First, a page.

Apocalypse Hoosegow 7 Contagions, Taxes, and Pets Edition
For delaying action in addressing recurring outbreaks of Valley Fever in California’s prisons, Governor Jerry Brown and the California Department of Corrections were criticized this week by U.S. District Judge Thelton Henderson in a federal court order that demands they move some 3,200 of 8,100 inmates out of Pleasant Valley and Avenal state prisons, two facilities with the highest infection and fatality rates.
Particularly affected by Valley Fever are African Americans and those with compromised immune systems. Over the last 6 years, 36 inmates who contracted the disease have died. But then, according to Henderson, California officials “clearly demonstrated their unwillingness to respond adequately to the healthcare needs of California’s inmate population.”
For a little background, check out the first and second installments of my “Apocalypse Hoosegow” series. Despite having been posted back in 2011, they require little or no updating. Too little has changed, most noticeably, the state’s let’s not be hasty approach to its moral and constitutional duty to protect the health of prisoners.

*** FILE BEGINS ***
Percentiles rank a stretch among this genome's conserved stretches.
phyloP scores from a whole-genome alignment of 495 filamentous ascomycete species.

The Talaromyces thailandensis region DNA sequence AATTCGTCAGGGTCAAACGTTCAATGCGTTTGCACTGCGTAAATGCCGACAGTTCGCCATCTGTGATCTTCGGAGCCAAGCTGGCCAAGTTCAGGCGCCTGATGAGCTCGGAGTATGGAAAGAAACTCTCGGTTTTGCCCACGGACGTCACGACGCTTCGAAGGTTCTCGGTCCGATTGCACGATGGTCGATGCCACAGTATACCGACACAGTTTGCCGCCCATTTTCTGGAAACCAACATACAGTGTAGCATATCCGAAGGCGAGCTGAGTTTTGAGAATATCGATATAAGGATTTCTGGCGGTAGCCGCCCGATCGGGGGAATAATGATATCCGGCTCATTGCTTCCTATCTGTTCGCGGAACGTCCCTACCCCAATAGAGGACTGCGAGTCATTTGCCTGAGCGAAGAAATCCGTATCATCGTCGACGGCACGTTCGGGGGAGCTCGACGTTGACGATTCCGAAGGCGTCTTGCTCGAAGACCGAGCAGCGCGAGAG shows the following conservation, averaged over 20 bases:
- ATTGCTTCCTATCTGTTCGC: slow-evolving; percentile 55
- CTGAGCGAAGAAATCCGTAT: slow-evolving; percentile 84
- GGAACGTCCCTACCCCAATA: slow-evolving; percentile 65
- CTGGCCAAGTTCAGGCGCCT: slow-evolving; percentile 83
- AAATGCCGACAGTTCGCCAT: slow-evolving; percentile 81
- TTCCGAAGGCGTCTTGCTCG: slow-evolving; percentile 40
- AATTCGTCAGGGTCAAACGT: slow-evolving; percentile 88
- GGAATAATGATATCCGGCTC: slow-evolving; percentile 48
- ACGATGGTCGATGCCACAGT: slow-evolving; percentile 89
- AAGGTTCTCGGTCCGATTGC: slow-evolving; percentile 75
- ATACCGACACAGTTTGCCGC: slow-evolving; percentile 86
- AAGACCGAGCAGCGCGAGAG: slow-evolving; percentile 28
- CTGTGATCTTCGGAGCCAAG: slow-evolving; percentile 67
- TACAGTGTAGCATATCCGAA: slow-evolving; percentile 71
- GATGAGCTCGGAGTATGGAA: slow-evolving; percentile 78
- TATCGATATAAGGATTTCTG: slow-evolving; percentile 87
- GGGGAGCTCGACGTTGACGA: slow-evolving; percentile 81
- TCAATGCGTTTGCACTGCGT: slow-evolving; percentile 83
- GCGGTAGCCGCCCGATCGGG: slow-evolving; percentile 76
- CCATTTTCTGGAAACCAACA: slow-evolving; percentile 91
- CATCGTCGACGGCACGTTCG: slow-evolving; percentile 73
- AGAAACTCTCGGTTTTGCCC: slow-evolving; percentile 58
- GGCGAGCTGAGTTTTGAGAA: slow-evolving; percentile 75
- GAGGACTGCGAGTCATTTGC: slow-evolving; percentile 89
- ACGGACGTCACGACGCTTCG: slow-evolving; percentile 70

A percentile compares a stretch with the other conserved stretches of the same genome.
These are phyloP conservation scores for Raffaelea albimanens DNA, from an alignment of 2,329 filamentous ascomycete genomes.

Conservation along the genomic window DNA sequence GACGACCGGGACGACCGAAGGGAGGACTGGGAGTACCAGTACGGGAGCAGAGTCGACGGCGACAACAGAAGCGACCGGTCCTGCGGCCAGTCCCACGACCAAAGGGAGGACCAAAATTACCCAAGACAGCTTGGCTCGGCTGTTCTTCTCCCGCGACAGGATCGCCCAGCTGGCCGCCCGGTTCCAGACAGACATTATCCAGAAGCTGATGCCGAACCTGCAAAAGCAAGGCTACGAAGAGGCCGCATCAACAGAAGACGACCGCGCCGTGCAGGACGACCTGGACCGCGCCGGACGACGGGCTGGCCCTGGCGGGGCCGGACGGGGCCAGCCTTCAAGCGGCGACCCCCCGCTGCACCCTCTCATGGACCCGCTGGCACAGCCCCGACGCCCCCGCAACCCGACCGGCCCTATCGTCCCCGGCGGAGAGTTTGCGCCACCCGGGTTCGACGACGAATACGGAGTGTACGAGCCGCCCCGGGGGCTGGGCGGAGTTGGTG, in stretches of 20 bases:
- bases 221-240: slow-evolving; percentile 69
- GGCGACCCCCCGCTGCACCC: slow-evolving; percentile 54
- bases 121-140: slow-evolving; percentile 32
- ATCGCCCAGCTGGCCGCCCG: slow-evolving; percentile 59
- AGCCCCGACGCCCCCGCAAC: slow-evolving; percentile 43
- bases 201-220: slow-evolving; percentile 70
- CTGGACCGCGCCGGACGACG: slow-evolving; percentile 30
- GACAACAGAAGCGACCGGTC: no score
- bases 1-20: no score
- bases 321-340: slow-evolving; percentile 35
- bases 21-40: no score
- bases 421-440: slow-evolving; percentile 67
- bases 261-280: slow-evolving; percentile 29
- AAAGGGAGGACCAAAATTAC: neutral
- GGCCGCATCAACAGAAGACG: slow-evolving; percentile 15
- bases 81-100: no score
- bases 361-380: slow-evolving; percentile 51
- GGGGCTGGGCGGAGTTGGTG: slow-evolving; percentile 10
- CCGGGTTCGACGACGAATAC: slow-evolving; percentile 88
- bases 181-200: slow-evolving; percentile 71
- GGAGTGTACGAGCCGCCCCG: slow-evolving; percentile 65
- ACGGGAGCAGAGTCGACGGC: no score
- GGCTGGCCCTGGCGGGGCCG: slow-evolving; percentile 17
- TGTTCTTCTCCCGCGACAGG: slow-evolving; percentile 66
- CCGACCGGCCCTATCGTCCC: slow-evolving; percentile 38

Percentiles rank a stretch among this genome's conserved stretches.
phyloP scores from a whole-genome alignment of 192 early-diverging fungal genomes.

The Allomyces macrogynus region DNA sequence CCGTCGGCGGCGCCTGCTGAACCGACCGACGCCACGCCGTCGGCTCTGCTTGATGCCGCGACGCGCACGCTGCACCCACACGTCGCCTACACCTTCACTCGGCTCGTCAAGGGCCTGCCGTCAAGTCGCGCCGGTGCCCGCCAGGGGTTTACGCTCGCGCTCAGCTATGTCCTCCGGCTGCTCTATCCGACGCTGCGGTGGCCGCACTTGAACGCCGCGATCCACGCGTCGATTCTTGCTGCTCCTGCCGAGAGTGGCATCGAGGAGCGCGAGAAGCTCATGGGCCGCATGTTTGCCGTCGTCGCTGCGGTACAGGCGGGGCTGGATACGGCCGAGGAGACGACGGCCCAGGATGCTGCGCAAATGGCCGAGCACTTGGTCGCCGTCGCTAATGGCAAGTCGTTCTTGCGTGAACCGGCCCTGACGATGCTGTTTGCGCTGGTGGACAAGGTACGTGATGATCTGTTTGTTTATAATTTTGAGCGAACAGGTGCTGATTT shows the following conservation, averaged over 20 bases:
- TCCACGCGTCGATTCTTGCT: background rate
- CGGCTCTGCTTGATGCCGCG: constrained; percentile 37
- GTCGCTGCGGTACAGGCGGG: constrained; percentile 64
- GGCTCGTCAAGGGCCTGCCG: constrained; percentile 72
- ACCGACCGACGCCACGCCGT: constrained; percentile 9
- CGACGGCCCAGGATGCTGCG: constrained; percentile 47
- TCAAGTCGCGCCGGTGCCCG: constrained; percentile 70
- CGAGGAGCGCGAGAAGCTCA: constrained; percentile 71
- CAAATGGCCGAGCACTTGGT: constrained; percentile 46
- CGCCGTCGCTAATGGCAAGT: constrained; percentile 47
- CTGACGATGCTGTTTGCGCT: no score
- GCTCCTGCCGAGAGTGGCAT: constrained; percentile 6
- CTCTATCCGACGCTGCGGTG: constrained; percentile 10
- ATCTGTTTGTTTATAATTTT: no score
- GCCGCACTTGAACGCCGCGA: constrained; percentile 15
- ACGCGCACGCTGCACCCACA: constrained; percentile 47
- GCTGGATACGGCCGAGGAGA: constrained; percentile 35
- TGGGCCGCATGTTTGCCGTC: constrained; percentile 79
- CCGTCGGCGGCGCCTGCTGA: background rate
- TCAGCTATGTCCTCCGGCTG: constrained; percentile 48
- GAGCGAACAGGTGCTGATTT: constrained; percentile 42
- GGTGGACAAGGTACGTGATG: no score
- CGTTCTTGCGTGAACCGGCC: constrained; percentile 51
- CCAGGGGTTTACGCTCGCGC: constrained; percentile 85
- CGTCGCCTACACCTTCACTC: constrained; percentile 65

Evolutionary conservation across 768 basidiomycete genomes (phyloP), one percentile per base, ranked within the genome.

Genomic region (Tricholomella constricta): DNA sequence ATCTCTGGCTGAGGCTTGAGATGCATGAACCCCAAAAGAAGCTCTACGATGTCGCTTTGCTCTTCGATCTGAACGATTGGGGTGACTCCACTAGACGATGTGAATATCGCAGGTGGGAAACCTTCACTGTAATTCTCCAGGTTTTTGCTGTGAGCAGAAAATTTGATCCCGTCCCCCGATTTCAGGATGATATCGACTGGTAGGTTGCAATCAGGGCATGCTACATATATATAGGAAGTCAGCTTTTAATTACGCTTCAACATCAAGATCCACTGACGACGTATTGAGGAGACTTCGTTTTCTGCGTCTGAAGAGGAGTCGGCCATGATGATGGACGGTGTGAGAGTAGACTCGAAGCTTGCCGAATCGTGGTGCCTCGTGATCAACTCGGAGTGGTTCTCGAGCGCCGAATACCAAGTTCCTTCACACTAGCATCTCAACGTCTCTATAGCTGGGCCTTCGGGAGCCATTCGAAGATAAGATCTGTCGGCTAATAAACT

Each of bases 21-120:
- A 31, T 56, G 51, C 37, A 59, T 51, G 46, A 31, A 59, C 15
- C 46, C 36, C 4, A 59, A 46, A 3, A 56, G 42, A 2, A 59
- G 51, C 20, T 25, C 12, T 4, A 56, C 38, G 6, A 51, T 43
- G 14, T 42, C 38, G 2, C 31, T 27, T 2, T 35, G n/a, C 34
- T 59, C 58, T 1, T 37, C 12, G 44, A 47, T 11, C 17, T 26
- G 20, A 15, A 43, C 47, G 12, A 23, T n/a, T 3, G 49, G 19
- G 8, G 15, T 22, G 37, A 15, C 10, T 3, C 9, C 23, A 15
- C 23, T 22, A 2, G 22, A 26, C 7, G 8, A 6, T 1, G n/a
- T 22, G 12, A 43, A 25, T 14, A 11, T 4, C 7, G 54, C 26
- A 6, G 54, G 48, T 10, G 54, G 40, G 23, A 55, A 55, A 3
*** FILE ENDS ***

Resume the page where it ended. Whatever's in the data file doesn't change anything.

As a result, the order issued by Henderson gives the state 7 days to start the transfers and 90 days to complete them. It also takes California to task for its ongoing failure to protect ALL of its citizens from harm. The judge noted that this is “particularly ironic” given the state’s insistence that it’s now providing “a constitutional level of care.”
What Henderson doesn’t directly address is the fact that a court-ordered migration of this magnitude is a now-necessary but nonetheless huge waste of taxpayer dollars. After years of California’s attempts to incarcerate its way out of crime, every community will now face increasing financial and public health fallout from sick or infected inmates returning to seek care at the county level, further draining local funds. And what percentage of parolees return to their communities uninsured? Ninety.
Staying ahead of the problem means bringing the prison system into compliance, and some view that as cozying up to devious, liberal ideology. But ignoring the larger, frankly conservative fiscal issues here to celebrate dismissiveness and petty finger-pointing is jaw-droppingly narrow minded. There’s no excuse for letting this problem fester. If we Californians can’t come together to fix this, we should expect to find ourselves on the losing end of a lot more than federal lawsuits.
Besides, say your idiot cousin ends up in prison for his fifth DUI. Doesn’t he at least deserve a pillow that isn’t infected? Or, put another way, is the health of your pets worth risking when this drunk-with-a-bad-cough shows up at Thanksgiving?
And if that doesn’t sway you, here’s some further reading: